Those of you who know me (okay maybe just Bill and our friends Stacy and Matt), know that I love marshmallows. Our friends Stacy and Matt are the ones who really started my obsession, but even before I found homemade marshmallows, I liked the junky ones. S’mores people, s’mores. Need I say more?
Once I found out that these fluffy, sugary, pillows of magic were first created by our friend Jenni (The Urban Poser) it all made sense. Jenni is working on her masterpiece of a pastry book, and yes it is really a masterpiece (from what I have seen on Instagram). I cannot wait for her book to come out, and you should definitely pre-order NOW! I told her that she must be using witchcraft to make the food that is in her book, because there is no way she did all of that with grain-free flours. I’m counting on her book to teach me how to really bake with grain-free flours. She is truly magical.
Okay, back to the marshmallows. Anytime I want marshmallows I call Stacy and Matt, and beg them to make marshmallows for me. Usually it’s when we are on our way to DC, because they are in Virginia, and we are in Pittsburgh…so luckily for my waistline I can’t force them to make me marshmallows all the time. I have tried making them a few times and always fail. I can make delicious marshmallows, but they just end up looking like brains, or like that pound of body fat they show you in health class in high school. I bet I’m really making you all want marshmallows right now, aren’t I? Yikes.
Here are the marshmallow “brains” – dusted with raw cacao powder.
So, basically I suck at making pretty marshmallows. They are never cute, and it boils down to two things. The first is that candy thermometers are the devil. You can’t trust them at all. The second is that our Kitchen Aid mixer (available in our online store – we highly recommend getting one!) is super powerful, and whips the heck out of the marshmallow, so it ends up setting up too quickly. Between having sugar that is too hot, and overly whipped marshmallow, by the time I go to scoop it into the pan, it’s already set and just ends up looking like (for lack of a better word), doo doo. Luckily for me, and thanks to some tips from some lovely ladies on Instagram, I finally made a successful batch of marshmallow, despite Bill telling me I was never allowed to make them again. I’ll get to more of that later on.
The reason I decided to try making Jenni’s marshmallows again was because we made plans with Bill’s family to go to the Dave Matthews Band concert this past weekend, so I figured we would bring cupcakes with marshmallow frosting as part of our contribution to the tailgate food.
I wanted to test the cook time for a chocolate cake batter I made in mini and regular cupcake molds instead of a cake pan, so I took this as my opportunity to do that. The cupcakes turned out beautifully, the marshmallow on the other hand didn’t quite behave. I almost had it, and then I lost it. I was able to frost about 8 cupcakes with the marshmallow, and then when I went to fill my piping bag again it was already set up. Crap. So I just threw the rest of the ugly marshmallow into a bag and brought it to the tailgate for anyone to eat if they wanted to. Nobody touched it. Except Diane, who was at our house with her fiance Scott. Diane doesn’t discriminate against ugly food. That’s why we are friends. Just kidding.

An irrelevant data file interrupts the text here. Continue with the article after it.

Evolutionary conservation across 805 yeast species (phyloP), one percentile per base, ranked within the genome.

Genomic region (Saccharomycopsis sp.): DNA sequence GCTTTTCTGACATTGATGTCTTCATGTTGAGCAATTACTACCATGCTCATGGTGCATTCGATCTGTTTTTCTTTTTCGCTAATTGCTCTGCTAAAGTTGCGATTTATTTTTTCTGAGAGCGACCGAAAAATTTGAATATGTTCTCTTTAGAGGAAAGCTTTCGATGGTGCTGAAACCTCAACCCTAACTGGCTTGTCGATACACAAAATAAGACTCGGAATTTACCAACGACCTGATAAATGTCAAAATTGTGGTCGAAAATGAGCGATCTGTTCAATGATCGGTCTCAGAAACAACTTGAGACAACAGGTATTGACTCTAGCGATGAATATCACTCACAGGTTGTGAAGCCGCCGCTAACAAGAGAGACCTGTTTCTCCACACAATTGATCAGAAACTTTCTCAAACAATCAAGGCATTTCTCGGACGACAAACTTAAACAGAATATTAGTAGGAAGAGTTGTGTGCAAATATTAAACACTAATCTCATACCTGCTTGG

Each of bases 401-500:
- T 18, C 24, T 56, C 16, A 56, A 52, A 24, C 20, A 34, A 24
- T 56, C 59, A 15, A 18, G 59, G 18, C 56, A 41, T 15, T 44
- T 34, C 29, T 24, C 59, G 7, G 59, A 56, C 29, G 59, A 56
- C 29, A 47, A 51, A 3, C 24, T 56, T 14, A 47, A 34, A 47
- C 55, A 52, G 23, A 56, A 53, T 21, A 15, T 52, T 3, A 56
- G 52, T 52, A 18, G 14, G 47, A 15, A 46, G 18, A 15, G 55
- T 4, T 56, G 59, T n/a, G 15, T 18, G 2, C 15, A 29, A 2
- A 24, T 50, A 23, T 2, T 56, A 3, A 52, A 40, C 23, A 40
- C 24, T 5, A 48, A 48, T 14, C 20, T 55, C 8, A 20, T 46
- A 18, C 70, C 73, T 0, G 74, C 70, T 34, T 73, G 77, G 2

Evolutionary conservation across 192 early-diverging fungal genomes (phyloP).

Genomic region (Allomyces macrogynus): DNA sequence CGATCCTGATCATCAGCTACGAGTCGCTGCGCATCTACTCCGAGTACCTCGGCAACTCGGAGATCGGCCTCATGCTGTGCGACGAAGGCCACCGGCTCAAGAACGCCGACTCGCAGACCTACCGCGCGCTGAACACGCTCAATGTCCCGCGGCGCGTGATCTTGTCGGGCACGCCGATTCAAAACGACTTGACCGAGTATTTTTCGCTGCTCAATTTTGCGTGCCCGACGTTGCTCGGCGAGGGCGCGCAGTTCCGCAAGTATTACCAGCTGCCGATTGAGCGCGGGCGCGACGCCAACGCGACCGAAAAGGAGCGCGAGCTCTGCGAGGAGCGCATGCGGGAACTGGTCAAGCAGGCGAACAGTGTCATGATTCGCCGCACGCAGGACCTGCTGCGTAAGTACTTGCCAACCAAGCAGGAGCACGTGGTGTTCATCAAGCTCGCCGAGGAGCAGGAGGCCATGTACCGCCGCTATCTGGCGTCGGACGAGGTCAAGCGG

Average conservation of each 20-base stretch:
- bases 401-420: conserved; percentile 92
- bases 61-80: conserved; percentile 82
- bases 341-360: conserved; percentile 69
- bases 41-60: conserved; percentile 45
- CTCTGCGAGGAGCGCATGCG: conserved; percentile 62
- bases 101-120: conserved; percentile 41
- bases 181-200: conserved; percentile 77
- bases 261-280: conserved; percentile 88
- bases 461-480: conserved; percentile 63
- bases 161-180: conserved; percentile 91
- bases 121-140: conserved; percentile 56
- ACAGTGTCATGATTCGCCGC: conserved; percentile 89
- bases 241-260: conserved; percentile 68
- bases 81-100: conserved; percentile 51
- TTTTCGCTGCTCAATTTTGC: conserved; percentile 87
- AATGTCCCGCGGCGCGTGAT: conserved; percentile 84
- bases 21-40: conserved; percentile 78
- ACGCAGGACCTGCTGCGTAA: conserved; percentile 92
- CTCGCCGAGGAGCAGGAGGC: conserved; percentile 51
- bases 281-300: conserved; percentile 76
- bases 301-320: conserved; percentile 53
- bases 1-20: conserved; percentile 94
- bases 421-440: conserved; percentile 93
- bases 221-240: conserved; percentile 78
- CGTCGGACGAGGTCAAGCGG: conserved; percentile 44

So we left for the concert with 7 toasted marshmallow mini cupcakes, and 17 mini cupcakes with some last minute pink buttercream roses. I knew we were just going to a concert tailgate where everyone would be totally hammered and playing corn hole, but that doesn’t mean my dessert shouldn’t look cute, plus who wants cupcakes without frosting? NOBODY. Several drunk-ish people from neighboring cars showed much interest in them, so I really feel I made the right decision by making a different frosting at the last minute.
When we got to the concert it was hot outside. Really hot, like the parking lot at First Niagara Pavilion was actually on the surface of the sun instead of right outside of Pittsburgh. So while I was covering my body with ice and observing all of the crazy drunk people (since I don’t drink alcohol ever, and was too scared to move, because I didn’t know what would happen since I was so overheated), I couldn’t help but think about what I did wrong with those marshmallows. Actually what I couldn’t help think about was how hot it was, but I tried thinking about the marshmallows to distract myself, and remember that pretty much last week it was snowing in Pittsburgh and I shouldn’t complain about any sunshine. The marshmallows escaped my brain for several hours after that, and I focused more on Dave’s awesome music, hanging out with my super adorable husband, and watching wasted people get arrested left and right, but then this morning it was back to haunt me. I knew I had to try to make these work. I took the advice I got on Instagram to heart (try using less gelatin, and whip by feel, not by time), and watched another one of my favorite marshmallow videos from Chicago Metallic, and decided to give it one more shot! Speaking of Chicago Metallic, I used their 8″x8″ no-bake, collapsible pan to form the marshmallows – which made all of them pretty and square. It’s available in our online store, if you’d like to order one!